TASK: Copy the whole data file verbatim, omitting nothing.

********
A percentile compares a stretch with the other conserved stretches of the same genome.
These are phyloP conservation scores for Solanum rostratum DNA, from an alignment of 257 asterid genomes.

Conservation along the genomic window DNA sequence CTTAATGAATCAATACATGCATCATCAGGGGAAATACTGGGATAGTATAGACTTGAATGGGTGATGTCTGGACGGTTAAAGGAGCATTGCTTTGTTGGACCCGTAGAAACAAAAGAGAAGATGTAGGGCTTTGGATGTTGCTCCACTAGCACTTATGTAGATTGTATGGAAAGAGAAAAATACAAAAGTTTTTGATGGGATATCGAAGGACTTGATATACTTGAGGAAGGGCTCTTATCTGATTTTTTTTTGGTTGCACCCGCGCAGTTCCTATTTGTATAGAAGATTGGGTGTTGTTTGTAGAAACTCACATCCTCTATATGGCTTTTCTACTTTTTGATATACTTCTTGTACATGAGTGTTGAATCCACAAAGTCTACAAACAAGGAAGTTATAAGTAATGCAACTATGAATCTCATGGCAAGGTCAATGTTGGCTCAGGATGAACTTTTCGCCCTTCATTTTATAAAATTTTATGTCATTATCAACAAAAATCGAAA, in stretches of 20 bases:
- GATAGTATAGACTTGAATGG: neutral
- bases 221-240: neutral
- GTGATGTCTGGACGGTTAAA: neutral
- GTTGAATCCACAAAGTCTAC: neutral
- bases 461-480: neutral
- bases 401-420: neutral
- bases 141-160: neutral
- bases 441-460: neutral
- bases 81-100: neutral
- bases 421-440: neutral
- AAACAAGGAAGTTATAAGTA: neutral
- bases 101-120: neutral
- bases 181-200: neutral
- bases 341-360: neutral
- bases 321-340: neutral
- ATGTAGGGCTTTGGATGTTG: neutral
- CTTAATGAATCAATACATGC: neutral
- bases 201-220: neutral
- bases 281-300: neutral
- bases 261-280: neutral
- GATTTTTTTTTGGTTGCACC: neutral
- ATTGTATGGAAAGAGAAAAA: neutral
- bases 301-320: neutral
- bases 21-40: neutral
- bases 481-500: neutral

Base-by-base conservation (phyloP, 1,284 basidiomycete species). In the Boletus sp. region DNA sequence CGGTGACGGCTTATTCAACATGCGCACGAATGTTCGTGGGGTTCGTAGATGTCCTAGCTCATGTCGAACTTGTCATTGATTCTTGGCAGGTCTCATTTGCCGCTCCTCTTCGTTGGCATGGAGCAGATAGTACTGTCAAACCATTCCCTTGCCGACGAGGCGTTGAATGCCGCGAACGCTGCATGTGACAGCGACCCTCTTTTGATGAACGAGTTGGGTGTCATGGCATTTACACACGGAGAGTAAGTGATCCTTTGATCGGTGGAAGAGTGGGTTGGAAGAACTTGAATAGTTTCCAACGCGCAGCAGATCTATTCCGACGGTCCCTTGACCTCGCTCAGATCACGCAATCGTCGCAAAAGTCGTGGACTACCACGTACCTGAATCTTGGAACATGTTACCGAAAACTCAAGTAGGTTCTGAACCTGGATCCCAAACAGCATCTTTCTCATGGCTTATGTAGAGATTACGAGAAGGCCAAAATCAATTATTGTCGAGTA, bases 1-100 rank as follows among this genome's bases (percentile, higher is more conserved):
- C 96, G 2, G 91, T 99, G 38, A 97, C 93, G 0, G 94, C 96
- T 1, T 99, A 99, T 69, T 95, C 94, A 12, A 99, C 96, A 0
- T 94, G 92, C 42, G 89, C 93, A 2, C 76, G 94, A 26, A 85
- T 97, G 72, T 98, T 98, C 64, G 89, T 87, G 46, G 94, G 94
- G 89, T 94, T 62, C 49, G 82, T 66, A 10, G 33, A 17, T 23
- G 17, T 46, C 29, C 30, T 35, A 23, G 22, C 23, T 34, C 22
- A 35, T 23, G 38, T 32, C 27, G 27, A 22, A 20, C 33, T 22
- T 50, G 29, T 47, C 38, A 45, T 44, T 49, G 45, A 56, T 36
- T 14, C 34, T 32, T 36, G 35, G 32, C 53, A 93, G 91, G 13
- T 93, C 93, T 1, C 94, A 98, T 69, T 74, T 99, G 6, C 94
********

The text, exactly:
A percentile compares a stretch with the other conserved stretches of the same genome.
These are phyloP conservation scores for Solanum rostratum DNA, from an alignment of 257 asterid genomes.

Conservation along the genomic window DNA sequence CTTAATGAATCAATACATGCATCATCAGGGGAAATACTGGGATAGTATAGACTTGAATGGGTGATGTCTGGACGGTTAAAGGAGCATTGCTTTGTTGGACCCGTAGAAACAAAAGAGAAGATGTAGGGCTTTGGATGTTGCTCCACTAGCACTTATGTAGATTGTATGGAAAGAGAAAAATACAAAAGTTTTTGATGGGATATCGAAGGACTTGATATACTTGAGGAAGGGCTCTTATCTGATTTTTTTTTGGTTGCACCCGCGCAGTTCCTATTTGTATAGAAGATTGGGTGTTGTTTGTAGAAACTCACATCCTCTATATGGCTTTTCTACTTTTTGATATACTTCTTGTACATGAGTGTTGAATCCACAAAGTCTACAAACAAGGAAGTTATAAGTAATGCAACTATGAATCTCATGGCAAGGTCAATGTTGGCTCAGGATGAACTTTTCGCCCTTCATTTTATAAAATTTTATGTCATTATCAACAAAAATCGAAA, in stretches of 20 bases:
- GATAGTATAGACTTGAATGG: neutral
- bases 221-240: neutral
- GTGATGTCTGGACGGTTAAA: neutral
- GTTGAATCCACAAAGTCTAC: neutral
- bases 461-480: neutral
- bases 401-420: neutral
- bases 141-160: neutral
- bases 441-460: neutral
- bases 81-100: neutral
- bases 421-440: neutral
- AAACAAGGAAGTTATAAGTA: neutral
- bases 101-120: neutral
- bases 181-200: neutral
- bases 341-360: neutral
- bases 321-340: neutral
- ATGTAGGGCTTTGGATGTTG: neutral
- CTTAATGAATCAATACATGC: neutral
- bases 201-220: neutral
- bases 281-300: neutral
- bases 261-280: neutral
- GATTTTTTTTTGGTTGCACC: neutral
- ATTGTATGGAAAGAGAAAAA: neutral
- bases 301-320: neutral
- bases 21-40: neutral
- bases 481-500: neutral

Base-by-base conservation (phyloP, 1,284 basidiomycete species). In the Boletus sp. region DNA sequence CGGTGACGGCTTATTCAACATGCGCACGAATGTTCGTGGGGTTCGTAGATGTCCTAGCTCATGTCGAACTTGTCATTGATTCTTGGCAGGTCTCATTTGCCGCTCCTCTTCGTTGGCATGGAGCAGATAGTACTGTCAAACCATTCCCTTGCCGACGAGGCGTTGAATGCCGCGAACGCTGCATGTGACAGCGACCCTCTTTTGATGAACGAGTTGGGTGTCATGGCATTTACACACGGAGAGTAAGTGATCCTTTGATCGGTGGAAGAGTGGGTTGGAAGAACTTGAATAGTTTCCAACGCGCAGCAGATCTATTCCGACGGTCCCTTGACCTCGCTCAGATCACGCAATCGTCGCAAAAGTCGTGGACTACCACGTACCTGAATCTTGGAACATGTTACCGAAAACTCAAGTAGGTTCTGAACCTGGATCCCAAACAGCATCTTTCTCATGGCTTATGTAGAGATTACGAGAAGGCCAAAATCAATTATTGTCGAGTA, bases 1-100 rank as follows among this genome's bases (percentile, higher is more conserved):
- C 96, G 2, G 91, T 99, G 38, A 97, C 93, G 0, G 94, C 96
- T 1, T 99, A 99, T 69, T 95, C 94, A 12, A 99, C 96, A 0
- T 94, G 92, C 42, G 89, C 93, A 2, C 76, G 94, A 26, A 85
- T 97, G 72, T 98, T 98, C 64, G 89, T 87, G 46, G 94, G 94
- G 89, T 94, T 62, C 49, G 82, T 66, A 10, G 33, A 17, T 23
- G 17, T 46, C 29, C 30, T 35, A 23, G 22, C 23, T 34, C 22
- A 35, T 23, G 38, T 32, C 27, G 27, A 22, A 20, C 33, T 22
- T 50, G 29, T 47, C 38, A 45, T 44, T 49, G 45, A 56, T 36
- T 14, C 34, T 32, T 36, G 35, G 32, C 53, A 93, G 91, G 13
- T 93, C 93, T 1, C 94, A 98, T 69, T 74, T 99, G 6, C 94